Throne Day: Morocco’s King Vents his Anger at Public Administration, Political Parties

King Mohammed VI on Saturday vented the full extent of his anger against the public administration for its inefficiency, poor performance and sluggish services, and against political parties for failing to uphold their responsibilities.

In the Speech he delivered on the eve of Throne Day, celebrating this year the 18th anniversary of his enthronement, King Mohammed VI recalled the fundamentals of the Constitution and the urgency to implement them and stressed the rights and obligations of officials in their relations with citizens.

“The evolution witnessed in Morocco in the political domain and in the area of development has not led to the kind of positive reaction you would expect from political parties, leaders and government officials when dealing with the real aspirations and concerns of Moroccans,” he deplored.

The Monarch who had launched in October 2016 a pressing call to reform the public administration, pressed that point again and listed the shortcomings of the civil service. He urged governors, caids, directors, staff members, local officials, etc. to work hard, and to “show a sense of responsibility that does credit to the civil service and yields concrete results since these officials are entrusted with serving citizens’ interests”.

Morocco’s development policy choices remain sound, but “the problem lies with mentalities that have not evolved as well as with the inability to implement projects and to innovate,” the Monarch stated, adding that “given this situation, citizens are entitled to ask themselves: What is the use of having institutions, holding elections, forming governments and appointing ministers, walis, governors, ambassadors and consuls if they live on one planet, and the people and their concerns are on another one?”

He criticized the practices of some politicians who have perverted politics, diverting it away from its lofty objectives and of some elected officials that induce a number of citizens, especially young people, to shun political life and take no part in elections.

The Monarch also rebuked the opportunism shown by politicians and officials who, when results are positive, “vie for the spotlight to derive benefits from the achievements made, both politically and in terms of media exposure,” and expressed sharp disapproval of their tendency to hide behind the Royal Palace and ascribe everything to it, when matters do not turn out the way they should.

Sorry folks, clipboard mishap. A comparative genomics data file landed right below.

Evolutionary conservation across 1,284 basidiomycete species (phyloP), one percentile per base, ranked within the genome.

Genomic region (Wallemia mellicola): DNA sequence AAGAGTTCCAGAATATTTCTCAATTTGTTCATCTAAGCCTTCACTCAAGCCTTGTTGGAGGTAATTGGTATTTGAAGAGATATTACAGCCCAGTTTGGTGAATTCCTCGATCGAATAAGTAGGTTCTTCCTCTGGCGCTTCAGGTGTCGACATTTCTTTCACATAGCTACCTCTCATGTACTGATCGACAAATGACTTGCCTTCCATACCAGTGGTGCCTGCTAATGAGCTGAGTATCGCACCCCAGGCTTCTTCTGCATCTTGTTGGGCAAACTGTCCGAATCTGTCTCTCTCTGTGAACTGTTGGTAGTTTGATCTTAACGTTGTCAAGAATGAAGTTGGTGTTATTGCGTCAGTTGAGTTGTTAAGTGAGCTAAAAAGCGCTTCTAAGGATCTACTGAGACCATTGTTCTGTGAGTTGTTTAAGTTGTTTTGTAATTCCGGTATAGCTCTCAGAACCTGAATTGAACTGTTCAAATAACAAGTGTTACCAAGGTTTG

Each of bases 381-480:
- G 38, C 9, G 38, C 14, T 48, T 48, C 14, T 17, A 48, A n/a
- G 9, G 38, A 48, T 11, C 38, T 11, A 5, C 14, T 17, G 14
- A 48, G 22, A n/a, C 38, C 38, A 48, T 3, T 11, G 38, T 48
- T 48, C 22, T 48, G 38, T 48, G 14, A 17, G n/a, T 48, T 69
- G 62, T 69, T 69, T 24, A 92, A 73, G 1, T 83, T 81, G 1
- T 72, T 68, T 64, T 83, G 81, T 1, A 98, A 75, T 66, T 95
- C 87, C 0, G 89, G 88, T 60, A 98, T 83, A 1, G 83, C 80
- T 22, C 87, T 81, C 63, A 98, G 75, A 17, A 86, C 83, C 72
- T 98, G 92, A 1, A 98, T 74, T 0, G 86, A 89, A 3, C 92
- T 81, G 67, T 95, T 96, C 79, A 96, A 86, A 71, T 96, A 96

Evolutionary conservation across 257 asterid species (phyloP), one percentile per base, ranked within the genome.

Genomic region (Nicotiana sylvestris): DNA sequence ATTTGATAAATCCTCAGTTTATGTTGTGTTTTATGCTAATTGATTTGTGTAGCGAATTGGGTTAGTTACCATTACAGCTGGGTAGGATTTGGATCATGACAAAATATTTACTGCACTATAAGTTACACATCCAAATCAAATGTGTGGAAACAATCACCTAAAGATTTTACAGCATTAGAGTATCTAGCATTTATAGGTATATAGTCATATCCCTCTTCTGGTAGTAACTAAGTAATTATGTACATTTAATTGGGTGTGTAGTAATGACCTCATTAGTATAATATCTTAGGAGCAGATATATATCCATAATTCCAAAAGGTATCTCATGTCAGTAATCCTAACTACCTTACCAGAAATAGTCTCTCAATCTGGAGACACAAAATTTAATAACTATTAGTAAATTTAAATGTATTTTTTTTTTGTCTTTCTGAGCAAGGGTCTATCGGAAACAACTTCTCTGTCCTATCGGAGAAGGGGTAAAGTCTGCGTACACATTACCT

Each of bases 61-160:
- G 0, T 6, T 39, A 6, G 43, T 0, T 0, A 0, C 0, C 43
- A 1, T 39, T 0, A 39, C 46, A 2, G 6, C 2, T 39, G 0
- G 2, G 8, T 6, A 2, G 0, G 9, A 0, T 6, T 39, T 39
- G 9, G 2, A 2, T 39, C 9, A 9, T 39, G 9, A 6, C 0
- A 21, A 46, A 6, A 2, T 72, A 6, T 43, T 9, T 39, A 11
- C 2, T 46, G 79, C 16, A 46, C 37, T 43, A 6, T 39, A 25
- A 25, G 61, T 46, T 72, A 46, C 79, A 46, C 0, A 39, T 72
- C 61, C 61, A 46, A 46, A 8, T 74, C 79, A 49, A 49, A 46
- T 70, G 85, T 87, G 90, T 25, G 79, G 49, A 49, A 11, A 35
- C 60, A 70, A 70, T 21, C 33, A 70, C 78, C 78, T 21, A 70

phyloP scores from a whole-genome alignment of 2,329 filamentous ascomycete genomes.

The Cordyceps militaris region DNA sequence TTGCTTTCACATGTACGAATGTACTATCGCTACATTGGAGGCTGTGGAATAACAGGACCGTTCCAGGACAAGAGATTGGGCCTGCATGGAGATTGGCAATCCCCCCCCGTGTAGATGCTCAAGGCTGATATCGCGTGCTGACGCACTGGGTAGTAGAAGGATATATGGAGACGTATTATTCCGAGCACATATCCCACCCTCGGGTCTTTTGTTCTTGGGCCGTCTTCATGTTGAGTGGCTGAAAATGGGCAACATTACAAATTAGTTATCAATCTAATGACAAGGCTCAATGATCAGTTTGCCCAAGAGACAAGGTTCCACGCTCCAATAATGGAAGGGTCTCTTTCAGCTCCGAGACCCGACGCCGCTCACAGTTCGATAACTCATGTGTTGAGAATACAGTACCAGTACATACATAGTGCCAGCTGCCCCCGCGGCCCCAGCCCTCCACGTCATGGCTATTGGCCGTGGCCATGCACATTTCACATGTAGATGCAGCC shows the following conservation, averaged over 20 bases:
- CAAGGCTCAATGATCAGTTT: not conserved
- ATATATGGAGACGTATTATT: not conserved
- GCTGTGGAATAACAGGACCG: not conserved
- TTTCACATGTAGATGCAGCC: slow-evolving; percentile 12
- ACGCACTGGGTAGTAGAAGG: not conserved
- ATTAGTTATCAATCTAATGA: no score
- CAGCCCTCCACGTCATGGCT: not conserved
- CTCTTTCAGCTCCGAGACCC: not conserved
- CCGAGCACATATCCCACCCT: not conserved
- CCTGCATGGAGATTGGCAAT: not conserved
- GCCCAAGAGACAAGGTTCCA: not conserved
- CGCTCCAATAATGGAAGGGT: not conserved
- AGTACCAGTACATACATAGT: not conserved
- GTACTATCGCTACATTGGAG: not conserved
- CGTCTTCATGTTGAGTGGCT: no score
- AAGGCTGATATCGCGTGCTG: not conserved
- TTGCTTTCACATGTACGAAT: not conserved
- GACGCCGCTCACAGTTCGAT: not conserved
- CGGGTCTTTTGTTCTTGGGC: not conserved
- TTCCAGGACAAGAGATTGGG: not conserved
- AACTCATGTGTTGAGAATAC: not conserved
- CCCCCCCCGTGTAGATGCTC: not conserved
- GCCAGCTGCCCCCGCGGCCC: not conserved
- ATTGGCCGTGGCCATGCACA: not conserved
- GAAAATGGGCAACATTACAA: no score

“If the King of Morocco is not convinced of the way political activity is conducted and if he does not trust a number of politicians, what are the citizens left with?” he asked.

“To all those concerned I say: ‘Enough is enough!’ Fear God in what you are perpetrating against your homeland. Either discharge your obligations fully or withdraw from public life. There are plenty of honest men and women in Morocco”.

“This situation can no longer be tolerated because the homeland’s interests and those of the citizens are at stake,” he said in a firm tone, underlining that the responsibility and the privilege of serving citizens call for action that goes from responding to their basic demands to implementing projects – big and small.

King Mohammed VI who insisted in his speech on responsibility, and answerability, stressed the need to apply rigorously the provisions of the second paragraph of Article 1 of the Constitution, which links public office with accountability.

“It is high time this principle were implemented in full. Just as the law applies equally to all citizens, it must be applied, first and foremost, to all officials, without distinction or discrimination, and in all of the Kingdom’s regions,” he said, adding “This is the dawn of a new era in which there is no difference between officials and citizens as far as civic rights and obligations are concerned; nor is there room for shirking responsibility or avoiding sanctions”.

“Morocco must come first: before political parties, before elections and before senior positions,” the Monarch insisted.

 

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